Bite Soldier

Modi in Australia: Of black money, selfies and koala

Highlights of first PM visit to Australia in 28 years after Rajiv Gandhi.

 |  Bite Soldier  |  7-minute read |   18-11-2014
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Leading global charge against black money: The ministry of external affairs has gone on the front foot to project how the "forceful intervention" by PM Modi on the issue of black money led to a clause on combating tax evasion being included in the final communiqué. In his brief address at the G-20, Modi put black money at the centre of his agenda. He told world leaders: “Increased mobility of capital and technology has created new opportunities for avoiding tax and profit sharing. I urge every jurisdiction, especially tax havens, to provide information for tax purposes in accordance with treaty obligations.” Black money was originally not on the G-20 agenda. But soon after the PM’s address, the G-20 office shared a draft clause on black money with all the delegates. India’s position was welcomed by BRICS nations, especially Brazil and South Africa. The clause on Base Erosion and Profit Sharing (BEPS) Action Plan was finally included as paragraph 13 in the G-20 declaration and was touted as a major accomplishment of the prime minister during his first G-20 summit. The aim is to push for greater transparency in global tax laws and also greater uniformity in tax structure across countries. In addition, the plan is to make it compulsory for countries to share account information with tax authorities from other nations by 2017-18.

Architects who didn’t take Modi seriously: PM Modi unveiled the Gandhi statue in Brisbane after the G-20 summit concluded. But the construction of the statue has a fascinating backstory. Brisbane-based architects Hemant and Kalpana Jain told the India Today Group that Modi first asked them to construct a memorial for Mahatma Gandhi in Brisbane way back in 2001 when he had come to the city for a private visit. The Jains met Modi at dinner at the Counsel General’s residence. Modi was not even chief minister at the time. Sceptical of Indian politicians, the well-to-do Jains soon forgot about what a relatively unknown Modi had told them. The Jains then bumped into Modi after he became CM in 2003 and then in 2007 at the Vibrant Gujarat Summit in Ahmedabad. Much to their surprise, Modi reminded the Jains about constructing a Gandhi memorial in Brisbane on both occasions. Modi was already CM, but the Jains went on with their business and still did not pay serious attention to Modi’s request. But after it became clear that Modi was the frontrunner to be PM, the Jains finally swung into action and started working on the statue in real earnest. During his speech before the unveiling of the statue, Modi remarked that people think that he’s become interested in Gandhi only after becoming the PM. But the Jains say they know that Modi was a Gandhi bhakt long before he started dominating the national agenda.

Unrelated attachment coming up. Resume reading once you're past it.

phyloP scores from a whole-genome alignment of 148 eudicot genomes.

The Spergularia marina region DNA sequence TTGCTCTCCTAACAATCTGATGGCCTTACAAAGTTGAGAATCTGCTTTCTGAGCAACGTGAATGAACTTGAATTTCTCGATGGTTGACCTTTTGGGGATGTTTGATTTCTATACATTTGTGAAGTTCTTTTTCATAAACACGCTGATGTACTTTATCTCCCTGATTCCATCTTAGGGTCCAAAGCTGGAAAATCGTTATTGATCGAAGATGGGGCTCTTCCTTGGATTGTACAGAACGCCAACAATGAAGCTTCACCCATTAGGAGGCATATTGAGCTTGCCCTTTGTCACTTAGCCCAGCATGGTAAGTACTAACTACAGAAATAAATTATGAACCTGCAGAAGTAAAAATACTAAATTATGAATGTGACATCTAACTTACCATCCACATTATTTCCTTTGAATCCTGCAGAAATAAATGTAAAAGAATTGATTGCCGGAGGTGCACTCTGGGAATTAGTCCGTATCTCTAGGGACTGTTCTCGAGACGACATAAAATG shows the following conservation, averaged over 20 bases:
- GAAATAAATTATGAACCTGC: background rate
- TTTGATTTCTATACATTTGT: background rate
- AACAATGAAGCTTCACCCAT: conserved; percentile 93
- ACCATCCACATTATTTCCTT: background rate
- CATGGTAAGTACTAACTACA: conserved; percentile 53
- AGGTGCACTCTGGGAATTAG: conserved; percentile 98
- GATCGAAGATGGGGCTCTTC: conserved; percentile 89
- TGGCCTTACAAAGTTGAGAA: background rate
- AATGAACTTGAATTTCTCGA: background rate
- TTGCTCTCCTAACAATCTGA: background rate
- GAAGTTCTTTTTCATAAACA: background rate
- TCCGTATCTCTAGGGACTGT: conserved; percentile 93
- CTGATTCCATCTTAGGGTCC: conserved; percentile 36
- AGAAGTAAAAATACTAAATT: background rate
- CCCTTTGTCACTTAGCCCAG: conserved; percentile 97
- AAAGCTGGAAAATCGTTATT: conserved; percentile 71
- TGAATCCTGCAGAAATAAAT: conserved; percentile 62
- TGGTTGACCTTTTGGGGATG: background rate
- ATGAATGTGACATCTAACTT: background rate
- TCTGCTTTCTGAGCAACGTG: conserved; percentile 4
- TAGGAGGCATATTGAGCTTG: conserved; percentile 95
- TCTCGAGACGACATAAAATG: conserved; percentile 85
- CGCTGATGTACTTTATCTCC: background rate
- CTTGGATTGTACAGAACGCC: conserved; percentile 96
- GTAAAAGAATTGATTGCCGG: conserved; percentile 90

Remittance relief for Indians abroad: Another key success of the prime minister was to push the G-20 towards taking "strong practical measures" to reduce the global average cost of transferring remittances. India is the world’s largest recipient of remittances from non-residents. The figure is a staggering $71 billion every year, much more than the annual remittances by the Chinese and the Filipinos. But what irks Non-Resident Indians is the high transaction fees levied by banks, which can be as much as tenper cent of the total transaction amount. The threepage G-20 communiqué said: “We commit to take strong practical measures to reduce the global average cost of transferring remittances to five per cent and to enhance financial inclusion as a priority. The G-20 recognises the value of remittance flows in helping to drive strong, sustainable and balanced growth.” Modi’s Sherpa at the G-20 Suresh Prabhu told journalists that India had succeeded in convincing the Saudis to reduce the cost of remittances to three point five per cent. NRIs are now anxiously waiting for the agreement to be implemented.